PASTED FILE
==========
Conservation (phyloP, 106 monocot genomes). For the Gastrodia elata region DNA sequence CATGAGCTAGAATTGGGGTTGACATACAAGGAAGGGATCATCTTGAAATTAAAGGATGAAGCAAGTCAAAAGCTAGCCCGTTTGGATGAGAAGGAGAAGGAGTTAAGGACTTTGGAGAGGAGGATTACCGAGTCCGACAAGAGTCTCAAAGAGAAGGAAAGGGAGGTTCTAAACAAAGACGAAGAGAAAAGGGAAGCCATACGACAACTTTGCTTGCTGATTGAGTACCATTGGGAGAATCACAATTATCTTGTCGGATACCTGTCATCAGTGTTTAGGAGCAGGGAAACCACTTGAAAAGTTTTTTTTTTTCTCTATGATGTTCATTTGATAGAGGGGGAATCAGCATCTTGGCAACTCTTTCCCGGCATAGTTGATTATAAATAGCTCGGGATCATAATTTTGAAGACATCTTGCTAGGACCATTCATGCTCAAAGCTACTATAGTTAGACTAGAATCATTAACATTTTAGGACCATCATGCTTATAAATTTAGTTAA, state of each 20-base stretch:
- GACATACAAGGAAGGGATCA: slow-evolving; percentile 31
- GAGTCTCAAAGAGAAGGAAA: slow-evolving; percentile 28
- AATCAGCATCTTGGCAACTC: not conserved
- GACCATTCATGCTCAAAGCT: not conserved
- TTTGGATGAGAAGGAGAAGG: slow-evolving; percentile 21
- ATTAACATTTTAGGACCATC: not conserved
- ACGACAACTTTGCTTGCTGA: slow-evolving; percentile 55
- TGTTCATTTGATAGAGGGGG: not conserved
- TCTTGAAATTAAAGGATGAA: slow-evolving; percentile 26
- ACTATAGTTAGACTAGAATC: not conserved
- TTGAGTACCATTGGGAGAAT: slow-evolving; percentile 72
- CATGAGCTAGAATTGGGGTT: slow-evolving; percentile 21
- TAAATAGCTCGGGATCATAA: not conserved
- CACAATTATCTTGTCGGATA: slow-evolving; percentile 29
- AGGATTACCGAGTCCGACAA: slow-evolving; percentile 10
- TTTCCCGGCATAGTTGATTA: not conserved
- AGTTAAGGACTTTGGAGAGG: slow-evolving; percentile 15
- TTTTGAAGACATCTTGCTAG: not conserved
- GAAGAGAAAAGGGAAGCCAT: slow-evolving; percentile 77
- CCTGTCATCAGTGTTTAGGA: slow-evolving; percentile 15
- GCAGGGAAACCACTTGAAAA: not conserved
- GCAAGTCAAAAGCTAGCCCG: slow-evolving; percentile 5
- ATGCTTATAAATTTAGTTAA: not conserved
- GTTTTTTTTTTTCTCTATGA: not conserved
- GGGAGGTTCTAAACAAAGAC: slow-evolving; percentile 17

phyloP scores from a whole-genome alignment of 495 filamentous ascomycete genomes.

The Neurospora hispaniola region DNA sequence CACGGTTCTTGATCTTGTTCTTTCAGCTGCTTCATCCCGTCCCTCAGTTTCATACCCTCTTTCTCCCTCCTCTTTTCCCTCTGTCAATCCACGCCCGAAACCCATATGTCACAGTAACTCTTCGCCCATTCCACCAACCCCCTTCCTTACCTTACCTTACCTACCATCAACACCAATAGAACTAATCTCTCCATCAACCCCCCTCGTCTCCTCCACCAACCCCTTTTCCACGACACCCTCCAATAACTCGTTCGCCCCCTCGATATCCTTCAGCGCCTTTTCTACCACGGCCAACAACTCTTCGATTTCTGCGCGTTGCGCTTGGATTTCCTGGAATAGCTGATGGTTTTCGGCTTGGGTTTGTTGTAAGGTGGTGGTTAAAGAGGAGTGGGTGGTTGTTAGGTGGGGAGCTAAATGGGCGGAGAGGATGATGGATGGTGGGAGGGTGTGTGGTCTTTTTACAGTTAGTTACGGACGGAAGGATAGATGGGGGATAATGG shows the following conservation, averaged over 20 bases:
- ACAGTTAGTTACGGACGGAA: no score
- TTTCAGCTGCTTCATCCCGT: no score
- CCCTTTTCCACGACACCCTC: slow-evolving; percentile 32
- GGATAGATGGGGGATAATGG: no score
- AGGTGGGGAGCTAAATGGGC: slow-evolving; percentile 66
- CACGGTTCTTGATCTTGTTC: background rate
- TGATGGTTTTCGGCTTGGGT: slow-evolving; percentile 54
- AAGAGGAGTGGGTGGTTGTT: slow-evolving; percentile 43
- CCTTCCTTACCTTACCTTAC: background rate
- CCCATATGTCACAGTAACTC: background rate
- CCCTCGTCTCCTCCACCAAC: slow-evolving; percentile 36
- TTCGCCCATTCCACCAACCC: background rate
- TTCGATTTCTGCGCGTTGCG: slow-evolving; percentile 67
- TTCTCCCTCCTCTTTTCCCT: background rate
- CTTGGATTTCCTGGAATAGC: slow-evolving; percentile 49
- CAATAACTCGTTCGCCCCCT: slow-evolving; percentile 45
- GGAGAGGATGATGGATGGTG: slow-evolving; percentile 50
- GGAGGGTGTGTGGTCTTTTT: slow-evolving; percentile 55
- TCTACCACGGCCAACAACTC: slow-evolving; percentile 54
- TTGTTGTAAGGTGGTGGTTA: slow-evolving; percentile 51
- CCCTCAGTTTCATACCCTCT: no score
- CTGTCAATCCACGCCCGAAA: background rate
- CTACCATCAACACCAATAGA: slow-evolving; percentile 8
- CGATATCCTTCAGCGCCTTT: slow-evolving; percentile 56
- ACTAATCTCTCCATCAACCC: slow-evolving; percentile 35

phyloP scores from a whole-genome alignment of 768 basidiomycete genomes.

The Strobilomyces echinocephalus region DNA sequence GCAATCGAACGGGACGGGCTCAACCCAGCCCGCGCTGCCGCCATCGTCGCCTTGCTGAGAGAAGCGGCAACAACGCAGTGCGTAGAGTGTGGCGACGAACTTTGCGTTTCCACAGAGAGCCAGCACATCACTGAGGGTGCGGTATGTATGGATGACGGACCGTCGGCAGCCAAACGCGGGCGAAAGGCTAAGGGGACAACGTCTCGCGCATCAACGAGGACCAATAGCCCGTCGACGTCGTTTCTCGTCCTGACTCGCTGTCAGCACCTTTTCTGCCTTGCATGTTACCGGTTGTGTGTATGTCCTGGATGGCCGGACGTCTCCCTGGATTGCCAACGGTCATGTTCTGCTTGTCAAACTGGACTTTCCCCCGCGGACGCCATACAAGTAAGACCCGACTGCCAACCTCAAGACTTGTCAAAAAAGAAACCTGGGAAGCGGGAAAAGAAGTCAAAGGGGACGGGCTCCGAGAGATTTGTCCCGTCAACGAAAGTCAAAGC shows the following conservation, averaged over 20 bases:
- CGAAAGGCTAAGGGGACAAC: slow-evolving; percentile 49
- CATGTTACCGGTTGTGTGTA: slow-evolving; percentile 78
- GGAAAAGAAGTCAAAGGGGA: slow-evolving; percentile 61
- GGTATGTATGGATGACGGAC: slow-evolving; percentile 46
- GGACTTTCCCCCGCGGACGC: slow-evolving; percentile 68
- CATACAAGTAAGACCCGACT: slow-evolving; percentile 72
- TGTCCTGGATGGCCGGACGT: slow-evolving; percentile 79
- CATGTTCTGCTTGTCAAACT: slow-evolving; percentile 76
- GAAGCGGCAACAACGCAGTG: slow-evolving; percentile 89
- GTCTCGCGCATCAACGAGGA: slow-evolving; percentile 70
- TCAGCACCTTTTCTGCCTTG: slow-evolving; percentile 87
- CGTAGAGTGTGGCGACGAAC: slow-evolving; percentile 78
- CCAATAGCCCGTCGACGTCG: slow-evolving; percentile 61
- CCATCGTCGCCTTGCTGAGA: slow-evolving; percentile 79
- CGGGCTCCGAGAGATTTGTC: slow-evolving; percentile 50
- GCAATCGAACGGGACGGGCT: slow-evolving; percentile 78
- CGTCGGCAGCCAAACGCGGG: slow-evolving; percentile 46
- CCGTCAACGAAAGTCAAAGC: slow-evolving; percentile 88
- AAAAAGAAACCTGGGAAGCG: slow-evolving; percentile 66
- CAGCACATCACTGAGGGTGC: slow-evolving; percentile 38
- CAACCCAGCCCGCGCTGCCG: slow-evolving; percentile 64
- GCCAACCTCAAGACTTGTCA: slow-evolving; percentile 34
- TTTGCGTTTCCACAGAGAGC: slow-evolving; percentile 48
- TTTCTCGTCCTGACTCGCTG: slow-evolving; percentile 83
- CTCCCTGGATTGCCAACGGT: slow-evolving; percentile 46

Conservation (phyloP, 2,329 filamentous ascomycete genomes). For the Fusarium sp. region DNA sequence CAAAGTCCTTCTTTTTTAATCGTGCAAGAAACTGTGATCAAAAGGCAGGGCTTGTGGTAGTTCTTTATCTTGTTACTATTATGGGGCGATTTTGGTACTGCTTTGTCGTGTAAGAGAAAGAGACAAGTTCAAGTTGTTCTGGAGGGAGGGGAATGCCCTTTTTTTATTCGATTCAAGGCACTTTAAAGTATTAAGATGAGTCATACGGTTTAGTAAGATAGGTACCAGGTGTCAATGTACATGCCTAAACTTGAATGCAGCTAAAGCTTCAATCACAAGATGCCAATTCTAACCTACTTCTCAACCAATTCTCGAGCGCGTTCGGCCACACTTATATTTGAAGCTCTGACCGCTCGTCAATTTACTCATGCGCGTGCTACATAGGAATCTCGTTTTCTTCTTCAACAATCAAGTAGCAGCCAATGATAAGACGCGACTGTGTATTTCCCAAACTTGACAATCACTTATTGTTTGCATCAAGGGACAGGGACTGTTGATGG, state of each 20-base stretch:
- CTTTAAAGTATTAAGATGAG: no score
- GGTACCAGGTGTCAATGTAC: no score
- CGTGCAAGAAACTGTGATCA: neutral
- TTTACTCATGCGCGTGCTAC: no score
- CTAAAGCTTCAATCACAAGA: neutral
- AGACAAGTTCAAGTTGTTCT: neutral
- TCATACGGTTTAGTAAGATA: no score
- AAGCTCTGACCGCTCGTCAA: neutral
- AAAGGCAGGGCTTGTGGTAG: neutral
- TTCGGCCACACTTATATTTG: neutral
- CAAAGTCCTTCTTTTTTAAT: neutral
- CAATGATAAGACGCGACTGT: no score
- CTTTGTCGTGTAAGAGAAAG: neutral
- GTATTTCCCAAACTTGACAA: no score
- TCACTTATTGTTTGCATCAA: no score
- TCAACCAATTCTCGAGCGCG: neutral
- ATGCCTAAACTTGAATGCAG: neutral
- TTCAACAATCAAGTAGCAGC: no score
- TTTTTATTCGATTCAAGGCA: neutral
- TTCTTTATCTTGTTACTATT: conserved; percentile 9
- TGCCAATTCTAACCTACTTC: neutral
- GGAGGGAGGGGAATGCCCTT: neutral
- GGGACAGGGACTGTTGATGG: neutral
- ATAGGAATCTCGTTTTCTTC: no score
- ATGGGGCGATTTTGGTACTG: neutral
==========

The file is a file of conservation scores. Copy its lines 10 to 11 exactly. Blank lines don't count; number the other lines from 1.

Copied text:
- TCTTGAAATTAAAGGATGAA: slow-evolving; percentile 26
- ACTATAGTTAGACTAGAATC: not conserved